Branded as one of the world’s worst jailer of journalists by the New York Committee to Protect Journalists (CPJ), Iran continues to sentence journalist, particularly women, under dubious and tenuous propaganda charges, most recently Marzieh Rasouli. Rasouli was sent to prison on Tuesday to serve 2 years and endure 50 lashes. She has been sentenced on charges of “spreading propaganda” and “disturbing the public order”. Reports suggest that she, Parastoo Dokouhaki and Sahamoldin Borghani have been accused of collaboration with the BBC; a common accusation their baseless propaganda charges. On the previous day Rasouli had also announced on her Twitter account that she had been informed of her sentence and was expected to go to jail.
This is, however, not the first time that she has been arrested. In 2012, Rasouli, who is a respected arts and culture writer for a number of reformist newspapers including Shargh and Etemaad, was arrested before the preliminary election, spending almost six weeks in solitary confinement, after which she was release on bail. Her arrest shows that there is no area of free expression safe from the threat of imprisonment. She is not a political writer; she mainly writes about literature, under an official licence, for newspapers and writes in her own blog, Three Days Ago.
This adds to the list of recent arrests and convictions against journalists and bloggers, such as Saba Azarpeyk, another reformist journalist. The Committee to Protect Journalists’s Jason Stern tells the Guardian that “the sad truth is the imprisonment of journalists by the dozens has become normal for Iran ever since the government launched an unprecedented crackdown on the press after the 2009 elections.” This is shown in figures from the CPJ which announced that as of December 1, 2013, there were 35 journalists in prison in Iran.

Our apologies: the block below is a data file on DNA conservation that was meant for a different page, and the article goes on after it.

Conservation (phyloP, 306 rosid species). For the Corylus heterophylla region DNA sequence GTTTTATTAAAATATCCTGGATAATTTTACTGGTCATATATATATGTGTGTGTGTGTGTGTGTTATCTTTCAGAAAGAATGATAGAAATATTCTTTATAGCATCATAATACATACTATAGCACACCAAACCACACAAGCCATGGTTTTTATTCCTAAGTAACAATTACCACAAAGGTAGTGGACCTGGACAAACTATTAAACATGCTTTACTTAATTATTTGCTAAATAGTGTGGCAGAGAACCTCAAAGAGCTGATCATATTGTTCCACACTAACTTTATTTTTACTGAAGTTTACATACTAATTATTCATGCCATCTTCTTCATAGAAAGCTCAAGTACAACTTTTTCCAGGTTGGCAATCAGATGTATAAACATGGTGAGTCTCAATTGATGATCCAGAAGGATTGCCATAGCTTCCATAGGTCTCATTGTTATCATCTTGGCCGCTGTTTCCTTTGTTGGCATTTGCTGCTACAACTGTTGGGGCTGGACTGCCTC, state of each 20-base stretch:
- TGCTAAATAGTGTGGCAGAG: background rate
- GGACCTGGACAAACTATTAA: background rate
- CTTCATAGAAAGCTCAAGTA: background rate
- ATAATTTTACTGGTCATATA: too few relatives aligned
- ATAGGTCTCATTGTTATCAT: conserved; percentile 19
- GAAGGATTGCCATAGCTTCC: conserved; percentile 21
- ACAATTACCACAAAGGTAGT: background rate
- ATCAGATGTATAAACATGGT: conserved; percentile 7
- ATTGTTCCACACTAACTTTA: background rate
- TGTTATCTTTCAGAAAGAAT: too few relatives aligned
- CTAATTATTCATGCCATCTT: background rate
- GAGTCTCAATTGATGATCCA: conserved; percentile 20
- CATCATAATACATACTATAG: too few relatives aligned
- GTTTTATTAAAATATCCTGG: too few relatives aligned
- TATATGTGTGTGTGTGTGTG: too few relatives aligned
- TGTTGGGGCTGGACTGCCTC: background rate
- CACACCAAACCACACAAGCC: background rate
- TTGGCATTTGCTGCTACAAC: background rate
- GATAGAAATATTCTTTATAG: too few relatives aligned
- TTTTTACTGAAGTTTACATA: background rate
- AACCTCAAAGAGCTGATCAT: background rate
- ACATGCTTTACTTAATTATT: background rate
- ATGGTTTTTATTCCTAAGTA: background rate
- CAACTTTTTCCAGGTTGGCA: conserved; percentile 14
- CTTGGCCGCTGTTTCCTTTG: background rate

“Now Iran is on track to reclaim the title of the world’s worst jailer of journalists this year.”
Other commentators see this as part of Iran increasing fear of the press. Hadi Ghaemi, the executive director of the International Campaign for Human Rights in Iran, in an interview with Mashable, concluded that “these arrests are targeted at imposing a heightened atmosphere of fear and intimidation on the press, particularly as we reach a critical stage in the nuclear negotiations.” Iran’s fear of independent minds is not a new phenomenon, but it is something that has become more prominent after President Rouhani’s election and the commencement of nuclear talks.
Iran is feeling the pressure. Only last week, the U.N. Commissioner for Human Rights Navi Pillay asked Iran to include human rights issues in the negotiations between world powers over Iran’s nuclear program. Regardless of whether they will or not, the Iranian judiciary is obviously concerned and nervous about independent voices discussing Iran’s domestic affairs. This again condemns journalist to a life in the middle of Iran’s political battlefield, making them inevitable martyrs for their art.
Further, as noted by Ahmad Shaheed, the Special Rapporteur on the situation of human rights in the Islamic Republic of Iran – in his March report – the atrocious state of trials in Iran make it clear that these journalists will seldom receive a fair hearing making them even more vulnerable to Iran’s unforgiving judicial arm.
On a solemn note Saeed Kamali Dehghan tweeted:
“Wednesday front pages of Iran newspapers Etemaad & Shargh do not carry news about the arrest of their own journalist Marizeh Rasouli. #Iran”
We look towards Rouhani to finally deliver on his promises and intervene to release the prisoners of conscience in Iran, so that their names are not erased as the champions of the written and spoken word
Image source: http://mashable.com/2014/07/09/iranian-journalist-50-lashes-2-years-in-prison/